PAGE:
This report combines the conclusions of several scientific studies and the opinions of numerous researchers and specialized organizations that have focused these past few years on the link between climate and security. It highlights the essential contributions of a collective group of experts in order to concentrate on this issue and encourage institutions such as foreign and defense ministries to adopt new approaches.
Climate change is amplifying the risk of extreme weather disasters by increasing the destructive power of storms and floods. At the same time, rising seas, shifting rainfall patterns, drought and other slow-onset changes are eroding people’s land, natural resources and security, and magnifying existing vulnerabilities.
In this report, various challenges faced by Asia-Pacific's most vulnerable areas to disasters attributed to climate change are specified, and a qualitative analysis is made on the instability of public security, politics and social climate observed in the region. The purpose of these two exercises is to gain insight into the situation through the overlapping of natural science and social science perspectives.
adelphi and its partners formed an alliance with the German Federal Foreign Office and have played a central role in the process of analysing the international debates on climate diplomacy and security. In this booklet, we illustrate the rationale and results of the German Federal Foreign Office's and adelphi’s engagement in climate diplomacy activities.
Determined action to combat climate change and minimise its disruptions is integral to the successful implementation of the 17 Sustainable Development Goals. The infographic by adelphi illustrates that in order to implement the Paris Agreement and the agenda 2030, both agendas need to be pursued in an integrated way.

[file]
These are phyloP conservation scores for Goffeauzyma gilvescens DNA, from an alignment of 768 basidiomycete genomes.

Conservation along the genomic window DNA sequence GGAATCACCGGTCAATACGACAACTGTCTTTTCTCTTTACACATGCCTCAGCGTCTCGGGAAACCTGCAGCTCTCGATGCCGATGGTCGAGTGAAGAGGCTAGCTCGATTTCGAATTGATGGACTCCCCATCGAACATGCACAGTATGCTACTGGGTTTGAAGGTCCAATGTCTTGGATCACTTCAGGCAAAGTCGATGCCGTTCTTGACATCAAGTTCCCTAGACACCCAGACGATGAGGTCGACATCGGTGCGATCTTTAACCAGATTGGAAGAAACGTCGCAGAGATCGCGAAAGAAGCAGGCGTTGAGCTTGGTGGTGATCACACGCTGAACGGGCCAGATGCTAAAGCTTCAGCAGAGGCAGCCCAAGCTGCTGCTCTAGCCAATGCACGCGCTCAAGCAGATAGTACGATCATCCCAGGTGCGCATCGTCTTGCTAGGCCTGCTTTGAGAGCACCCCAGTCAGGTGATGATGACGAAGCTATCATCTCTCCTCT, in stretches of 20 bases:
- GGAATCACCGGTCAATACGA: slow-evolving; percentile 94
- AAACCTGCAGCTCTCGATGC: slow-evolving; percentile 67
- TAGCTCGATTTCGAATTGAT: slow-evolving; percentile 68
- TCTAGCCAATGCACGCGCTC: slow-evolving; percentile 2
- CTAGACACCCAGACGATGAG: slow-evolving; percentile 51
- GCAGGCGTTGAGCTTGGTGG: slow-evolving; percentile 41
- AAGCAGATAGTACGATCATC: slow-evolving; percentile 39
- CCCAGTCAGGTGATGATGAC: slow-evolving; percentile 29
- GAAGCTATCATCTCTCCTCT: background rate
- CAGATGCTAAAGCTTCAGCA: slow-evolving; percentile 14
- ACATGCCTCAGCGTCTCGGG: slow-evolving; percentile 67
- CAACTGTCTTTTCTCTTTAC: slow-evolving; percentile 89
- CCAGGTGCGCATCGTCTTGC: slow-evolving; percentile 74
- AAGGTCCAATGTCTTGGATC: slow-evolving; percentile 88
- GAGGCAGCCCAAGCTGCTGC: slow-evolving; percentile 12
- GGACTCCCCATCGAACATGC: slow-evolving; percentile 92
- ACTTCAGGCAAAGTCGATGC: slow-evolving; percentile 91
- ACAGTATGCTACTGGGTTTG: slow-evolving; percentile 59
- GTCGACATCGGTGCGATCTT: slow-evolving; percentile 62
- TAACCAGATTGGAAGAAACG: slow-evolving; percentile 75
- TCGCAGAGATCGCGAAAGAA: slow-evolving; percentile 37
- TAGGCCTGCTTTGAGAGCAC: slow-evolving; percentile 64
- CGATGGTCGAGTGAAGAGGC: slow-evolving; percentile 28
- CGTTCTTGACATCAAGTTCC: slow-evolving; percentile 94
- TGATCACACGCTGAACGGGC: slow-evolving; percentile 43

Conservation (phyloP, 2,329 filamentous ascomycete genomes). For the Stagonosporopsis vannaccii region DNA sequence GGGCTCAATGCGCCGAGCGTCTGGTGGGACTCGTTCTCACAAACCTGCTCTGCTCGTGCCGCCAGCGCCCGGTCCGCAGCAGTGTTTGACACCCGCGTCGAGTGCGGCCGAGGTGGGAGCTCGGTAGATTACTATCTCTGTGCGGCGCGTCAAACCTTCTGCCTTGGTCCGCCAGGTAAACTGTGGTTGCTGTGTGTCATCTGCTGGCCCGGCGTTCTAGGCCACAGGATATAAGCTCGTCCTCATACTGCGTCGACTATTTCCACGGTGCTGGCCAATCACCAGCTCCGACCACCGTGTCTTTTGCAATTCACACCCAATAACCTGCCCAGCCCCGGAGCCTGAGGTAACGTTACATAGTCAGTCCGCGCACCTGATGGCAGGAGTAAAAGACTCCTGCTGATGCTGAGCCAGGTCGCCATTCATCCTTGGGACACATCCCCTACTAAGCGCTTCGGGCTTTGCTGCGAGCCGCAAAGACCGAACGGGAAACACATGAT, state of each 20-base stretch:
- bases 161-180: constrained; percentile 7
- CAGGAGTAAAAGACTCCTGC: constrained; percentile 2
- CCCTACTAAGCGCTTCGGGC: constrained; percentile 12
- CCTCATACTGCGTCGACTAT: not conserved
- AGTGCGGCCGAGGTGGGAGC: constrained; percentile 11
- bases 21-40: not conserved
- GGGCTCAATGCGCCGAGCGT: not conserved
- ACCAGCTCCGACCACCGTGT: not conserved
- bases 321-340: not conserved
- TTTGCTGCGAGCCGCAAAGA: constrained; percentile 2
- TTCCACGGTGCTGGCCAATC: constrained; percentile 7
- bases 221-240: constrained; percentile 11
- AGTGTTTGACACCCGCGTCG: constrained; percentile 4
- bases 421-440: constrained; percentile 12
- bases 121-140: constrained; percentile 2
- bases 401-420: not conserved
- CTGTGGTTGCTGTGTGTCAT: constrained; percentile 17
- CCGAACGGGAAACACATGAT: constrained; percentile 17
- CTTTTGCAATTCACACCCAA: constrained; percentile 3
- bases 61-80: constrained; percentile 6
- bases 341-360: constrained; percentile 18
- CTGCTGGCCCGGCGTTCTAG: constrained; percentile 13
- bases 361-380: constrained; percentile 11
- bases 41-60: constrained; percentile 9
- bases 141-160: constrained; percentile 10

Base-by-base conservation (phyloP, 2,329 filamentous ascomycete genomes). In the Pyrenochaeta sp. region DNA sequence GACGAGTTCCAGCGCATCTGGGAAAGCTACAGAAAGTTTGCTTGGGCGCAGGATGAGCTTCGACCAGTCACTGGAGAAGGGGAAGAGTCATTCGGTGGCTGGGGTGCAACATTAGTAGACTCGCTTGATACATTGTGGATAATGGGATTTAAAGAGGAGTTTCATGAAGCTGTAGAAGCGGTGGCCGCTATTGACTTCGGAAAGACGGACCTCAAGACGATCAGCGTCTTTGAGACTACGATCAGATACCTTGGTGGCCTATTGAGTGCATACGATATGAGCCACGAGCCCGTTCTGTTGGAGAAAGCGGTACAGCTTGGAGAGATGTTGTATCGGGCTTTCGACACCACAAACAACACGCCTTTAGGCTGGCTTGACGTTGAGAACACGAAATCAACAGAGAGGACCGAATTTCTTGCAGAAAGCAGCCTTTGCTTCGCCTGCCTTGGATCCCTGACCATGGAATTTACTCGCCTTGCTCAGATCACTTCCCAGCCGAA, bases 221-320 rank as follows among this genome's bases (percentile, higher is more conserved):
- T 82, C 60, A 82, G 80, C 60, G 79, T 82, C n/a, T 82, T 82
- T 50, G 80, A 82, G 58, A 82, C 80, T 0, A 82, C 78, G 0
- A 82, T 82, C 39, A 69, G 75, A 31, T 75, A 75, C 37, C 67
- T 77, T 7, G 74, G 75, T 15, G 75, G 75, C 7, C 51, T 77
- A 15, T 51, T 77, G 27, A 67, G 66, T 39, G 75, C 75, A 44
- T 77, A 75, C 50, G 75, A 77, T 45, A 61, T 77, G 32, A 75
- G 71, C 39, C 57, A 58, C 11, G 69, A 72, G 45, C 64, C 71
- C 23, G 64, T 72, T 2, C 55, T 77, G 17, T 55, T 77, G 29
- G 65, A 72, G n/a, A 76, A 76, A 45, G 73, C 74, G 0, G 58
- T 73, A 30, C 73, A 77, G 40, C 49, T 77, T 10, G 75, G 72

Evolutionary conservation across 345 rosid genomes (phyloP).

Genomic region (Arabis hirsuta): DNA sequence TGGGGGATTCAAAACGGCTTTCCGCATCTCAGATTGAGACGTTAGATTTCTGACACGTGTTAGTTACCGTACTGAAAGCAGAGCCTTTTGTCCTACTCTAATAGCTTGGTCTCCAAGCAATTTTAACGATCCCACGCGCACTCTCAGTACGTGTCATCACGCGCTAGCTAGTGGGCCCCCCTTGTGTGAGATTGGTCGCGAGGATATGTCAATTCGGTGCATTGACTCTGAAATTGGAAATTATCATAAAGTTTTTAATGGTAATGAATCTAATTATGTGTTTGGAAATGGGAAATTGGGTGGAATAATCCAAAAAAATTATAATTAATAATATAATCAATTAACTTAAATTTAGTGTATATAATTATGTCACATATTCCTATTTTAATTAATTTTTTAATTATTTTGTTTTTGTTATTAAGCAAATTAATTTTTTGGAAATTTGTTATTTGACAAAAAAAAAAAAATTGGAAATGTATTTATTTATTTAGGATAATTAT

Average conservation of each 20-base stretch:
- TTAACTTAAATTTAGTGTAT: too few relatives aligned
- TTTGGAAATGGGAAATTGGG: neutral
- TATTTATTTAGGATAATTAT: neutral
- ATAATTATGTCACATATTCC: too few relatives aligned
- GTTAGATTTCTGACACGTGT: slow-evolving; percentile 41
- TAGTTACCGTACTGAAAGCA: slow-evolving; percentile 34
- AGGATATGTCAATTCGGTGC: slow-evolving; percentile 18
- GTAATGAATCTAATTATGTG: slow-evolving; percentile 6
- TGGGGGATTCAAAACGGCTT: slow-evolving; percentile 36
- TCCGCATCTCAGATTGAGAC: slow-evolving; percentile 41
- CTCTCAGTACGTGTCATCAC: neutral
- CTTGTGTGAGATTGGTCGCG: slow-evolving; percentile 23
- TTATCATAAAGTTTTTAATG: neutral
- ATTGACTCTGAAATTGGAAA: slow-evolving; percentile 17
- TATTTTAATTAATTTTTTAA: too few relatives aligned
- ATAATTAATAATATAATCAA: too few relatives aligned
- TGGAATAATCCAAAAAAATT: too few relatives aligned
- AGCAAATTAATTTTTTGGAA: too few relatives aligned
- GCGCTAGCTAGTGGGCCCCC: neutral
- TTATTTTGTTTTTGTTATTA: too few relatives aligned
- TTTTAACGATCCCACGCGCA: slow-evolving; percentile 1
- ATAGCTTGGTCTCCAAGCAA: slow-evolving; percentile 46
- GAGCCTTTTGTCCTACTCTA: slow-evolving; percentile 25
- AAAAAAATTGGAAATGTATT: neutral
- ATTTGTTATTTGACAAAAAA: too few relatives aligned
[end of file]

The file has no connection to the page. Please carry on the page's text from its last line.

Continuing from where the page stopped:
This book is a joint United Nations and World Bank study that looks at how development processes can better interact with diplomacy and mediation, security and other tools to prevent conflict from becoming violent.
While research on climate change and urban violence are independently strong, few efforts have been made to understand the linkages between them. To date, there is little research or analysis on whether, where and how climate change adaptation and urban violence intersect and interact.
Climate negotiations take place in climate governance frameworks, under the umbrella of international organizations. Meanwhile, climate action is happening on national, local and non-governmental levels. How are these two instances connected?
On 13 September, Under-Secretary-General for Political Affairs Jeffrey Feltman briefed the Security Council on the Secretary-General’s 7 September report on the situation in Lake Chad Basin region (S/2017/764). The Council requested the report in resolution 2349, which it adopted on 31 March following its visiting mission to the Lake Chad Basin in early March.